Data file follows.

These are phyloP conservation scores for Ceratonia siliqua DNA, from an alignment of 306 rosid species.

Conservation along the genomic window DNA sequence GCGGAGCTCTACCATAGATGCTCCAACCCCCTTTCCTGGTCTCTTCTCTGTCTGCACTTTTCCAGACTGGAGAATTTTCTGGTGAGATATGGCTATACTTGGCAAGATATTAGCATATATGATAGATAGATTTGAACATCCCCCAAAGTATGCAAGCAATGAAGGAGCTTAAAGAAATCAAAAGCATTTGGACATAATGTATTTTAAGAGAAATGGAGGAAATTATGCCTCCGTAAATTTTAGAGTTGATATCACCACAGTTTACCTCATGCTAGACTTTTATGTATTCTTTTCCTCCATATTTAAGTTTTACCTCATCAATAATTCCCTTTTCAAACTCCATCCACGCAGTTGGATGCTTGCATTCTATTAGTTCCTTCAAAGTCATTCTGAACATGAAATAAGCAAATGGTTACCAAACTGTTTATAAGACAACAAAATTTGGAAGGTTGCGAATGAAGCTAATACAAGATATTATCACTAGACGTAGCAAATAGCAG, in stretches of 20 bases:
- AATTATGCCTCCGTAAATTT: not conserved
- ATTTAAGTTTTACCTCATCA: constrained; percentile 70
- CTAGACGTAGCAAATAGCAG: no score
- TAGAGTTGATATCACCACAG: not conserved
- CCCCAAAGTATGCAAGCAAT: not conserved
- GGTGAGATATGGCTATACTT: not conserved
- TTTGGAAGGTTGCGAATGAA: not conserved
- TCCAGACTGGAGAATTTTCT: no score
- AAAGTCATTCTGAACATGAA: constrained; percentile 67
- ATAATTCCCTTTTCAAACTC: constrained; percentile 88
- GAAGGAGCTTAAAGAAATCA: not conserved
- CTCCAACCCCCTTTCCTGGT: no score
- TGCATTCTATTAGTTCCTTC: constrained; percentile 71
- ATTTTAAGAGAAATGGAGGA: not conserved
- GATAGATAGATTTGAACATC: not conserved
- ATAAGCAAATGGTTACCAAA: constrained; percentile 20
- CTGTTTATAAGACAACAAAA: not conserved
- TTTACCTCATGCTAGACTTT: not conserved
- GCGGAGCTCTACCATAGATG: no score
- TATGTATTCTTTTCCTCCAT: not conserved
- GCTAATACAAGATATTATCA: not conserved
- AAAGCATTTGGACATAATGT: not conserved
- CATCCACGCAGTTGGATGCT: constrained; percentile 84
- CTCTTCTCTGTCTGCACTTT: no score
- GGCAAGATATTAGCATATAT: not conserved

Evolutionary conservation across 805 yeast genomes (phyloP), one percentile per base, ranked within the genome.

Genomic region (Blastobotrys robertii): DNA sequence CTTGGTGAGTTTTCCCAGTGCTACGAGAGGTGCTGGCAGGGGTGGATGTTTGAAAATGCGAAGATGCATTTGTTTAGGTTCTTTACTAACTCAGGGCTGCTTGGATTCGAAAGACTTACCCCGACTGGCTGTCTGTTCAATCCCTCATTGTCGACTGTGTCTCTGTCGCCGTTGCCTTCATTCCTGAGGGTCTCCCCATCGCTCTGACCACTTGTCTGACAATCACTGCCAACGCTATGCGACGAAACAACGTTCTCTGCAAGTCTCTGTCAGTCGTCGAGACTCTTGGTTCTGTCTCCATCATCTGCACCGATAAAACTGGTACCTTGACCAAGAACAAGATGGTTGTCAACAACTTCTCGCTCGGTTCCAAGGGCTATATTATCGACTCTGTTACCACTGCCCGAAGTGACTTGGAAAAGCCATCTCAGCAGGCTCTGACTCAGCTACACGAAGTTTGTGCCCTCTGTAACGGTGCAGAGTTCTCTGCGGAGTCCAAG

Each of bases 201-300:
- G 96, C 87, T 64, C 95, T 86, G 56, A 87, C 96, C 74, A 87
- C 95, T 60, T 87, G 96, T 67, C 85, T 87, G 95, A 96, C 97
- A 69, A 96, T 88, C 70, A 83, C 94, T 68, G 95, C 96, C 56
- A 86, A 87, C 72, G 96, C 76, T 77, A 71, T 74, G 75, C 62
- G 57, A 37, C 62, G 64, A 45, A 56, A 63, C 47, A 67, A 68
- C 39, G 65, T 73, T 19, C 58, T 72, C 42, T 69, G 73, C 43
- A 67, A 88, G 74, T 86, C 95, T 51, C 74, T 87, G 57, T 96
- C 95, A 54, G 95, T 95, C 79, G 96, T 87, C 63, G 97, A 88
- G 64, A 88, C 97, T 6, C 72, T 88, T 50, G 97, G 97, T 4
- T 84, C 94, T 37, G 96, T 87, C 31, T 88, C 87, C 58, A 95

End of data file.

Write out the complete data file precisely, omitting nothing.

These are phyloP conservation scores for Ceratonia siliqua DNA, from an alignment of 306 rosid species.

Conservation along the genomic window DNA sequence GCGGAGCTCTACCATAGATGCTCCAACCCCCTTTCCTGGTCTCTTCTCTGTCTGCACTTTTCCAGACTGGAGAATTTTCTGGTGAGATATGGCTATACTTGGCAAGATATTAGCATATATGATAGATAGATTTGAACATCCCCCAAAGTATGCAAGCAATGAAGGAGCTTAAAGAAATCAAAAGCATTTGGACATAATGTATTTTAAGAGAAATGGAGGAAATTATGCCTCCGTAAATTTTAGAGTTGATATCACCACAGTTTACCTCATGCTAGACTTTTATGTATTCTTTTCCTCCATATTTAAGTTTTACCTCATCAATAATTCCCTTTTCAAACTCCATCCACGCAGTTGGATGCTTGCATTCTATTAGTTCCTTCAAAGTCATTCTGAACATGAAATAAGCAAATGGTTACCAAACTGTTTATAAGACAACAAAATTTGGAAGGTTGCGAATGAAGCTAATACAAGATATTATCACTAGACGTAGCAAATAGCAG, in stretches of 20 bases:
- AATTATGCCTCCGTAAATTT: not conserved
- ATTTAAGTTTTACCTCATCA: constrained; percentile 70
- CTAGACGTAGCAAATAGCAG: no score
- TAGAGTTGATATCACCACAG: not conserved
- CCCCAAAGTATGCAAGCAAT: not conserved
- GGTGAGATATGGCTATACTT: not conserved
- TTTGGAAGGTTGCGAATGAA: not conserved
- TCCAGACTGGAGAATTTTCT: no score
- AAAGTCATTCTGAACATGAA: constrained; percentile 67
- ATAATTCCCTTTTCAAACTC: constrained; percentile 88
- GAAGGAGCTTAAAGAAATCA: not conserved
- CTCCAACCCCCTTTCCTGGT: no score
- TGCATTCTATTAGTTCCTTC: constrained; percentile 71
- ATTTTAAGAGAAATGGAGGA: not conserved
- GATAGATAGATTTGAACATC: not conserved
- ATAAGCAAATGGTTACCAAA: constrained; percentile 20
- CTGTTTATAAGACAACAAAA: not conserved
- TTTACCTCATGCTAGACTTT: not conserved
- GCGGAGCTCTACCATAGATG: no score
- TATGTATTCTTTTCCTCCAT: not conserved
- GCTAATACAAGATATTATCA: not conserved
- AAAGCATTTGGACATAATGT: not conserved
- CATCCACGCAGTTGGATGCT: constrained; percentile 84
- CTCTTCTCTGTCTGCACTTT: no score
- GGCAAGATATTAGCATATAT: not conserved

Evolutionary conservation across 805 yeast genomes (phyloP), one percentile per base, ranked within the genome.

Genomic region (Blastobotrys robertii): DNA sequence CTTGGTGAGTTTTCCCAGTGCTACGAGAGGTGCTGGCAGGGGTGGATGTTTGAAAATGCGAAGATGCATTTGTTTAGGTTCTTTACTAACTCAGGGCTGCTTGGATTCGAAAGACTTACCCCGACTGGCTGTCTGTTCAATCCCTCATTGTCGACTGTGTCTCTGTCGCCGTTGCCTTCATTCCTGAGGGTCTCCCCATCGCTCTGACCACTTGTCTGACAATCACTGCCAACGCTATGCGACGAAACAACGTTCTCTGCAAGTCTCTGTCAGTCGTCGAGACTCTTGGTTCTGTCTCCATCATCTGCACCGATAAAACTGGTACCTTGACCAAGAACAAGATGGTTGTCAACAACTTCTCGCTCGGTTCCAAGGGCTATATTATCGACTCTGTTACCACTGCCCGAAGTGACTTGGAAAAGCCATCTCAGCAGGCTCTGACTCAGCTACACGAAGTTTGTGCCCTCTGTAACGGTGCAGAGTTCTCTGCGGAGTCCAAG

Each of bases 201-300:
- G 96, C 87, T 64, C 95, T 86, G 56, A 87, C 96, C 74, A 87
- C 95, T 60, T 87, G 96, T 67, C 85, T 87, G 95, A 96, C 97
- A 69, A 96, T 88, C 70, A 83, C 94, T 68, G 95, C 96, C 56
- A 86, A 87, C 72, G 96, C 76, T 77, A 71, T 74, G 75, C 62
- G 57, A 37, C 62, G 64, A 45, A 56, A 63, C 47, A 67, A 68
- C 39, G 65, T 73, T 19, C 58, T 72, C 42, T 69, G 73, C 43
- A 67, A 88, G 74, T 86, C 95, T 51, C 74, T 87, G 57, T 96
- C 95, A 54, G 95, T 95, C 79, G 96, T 87, C 63, G 97, A 88
- G 64, A 88, C 97, T 6, C 72, T 88, T 50, G 97, G 97, T 4
- T 84, C 94, T 37, G 96, T 87, C 31, T 88, C 87, C 58, A 95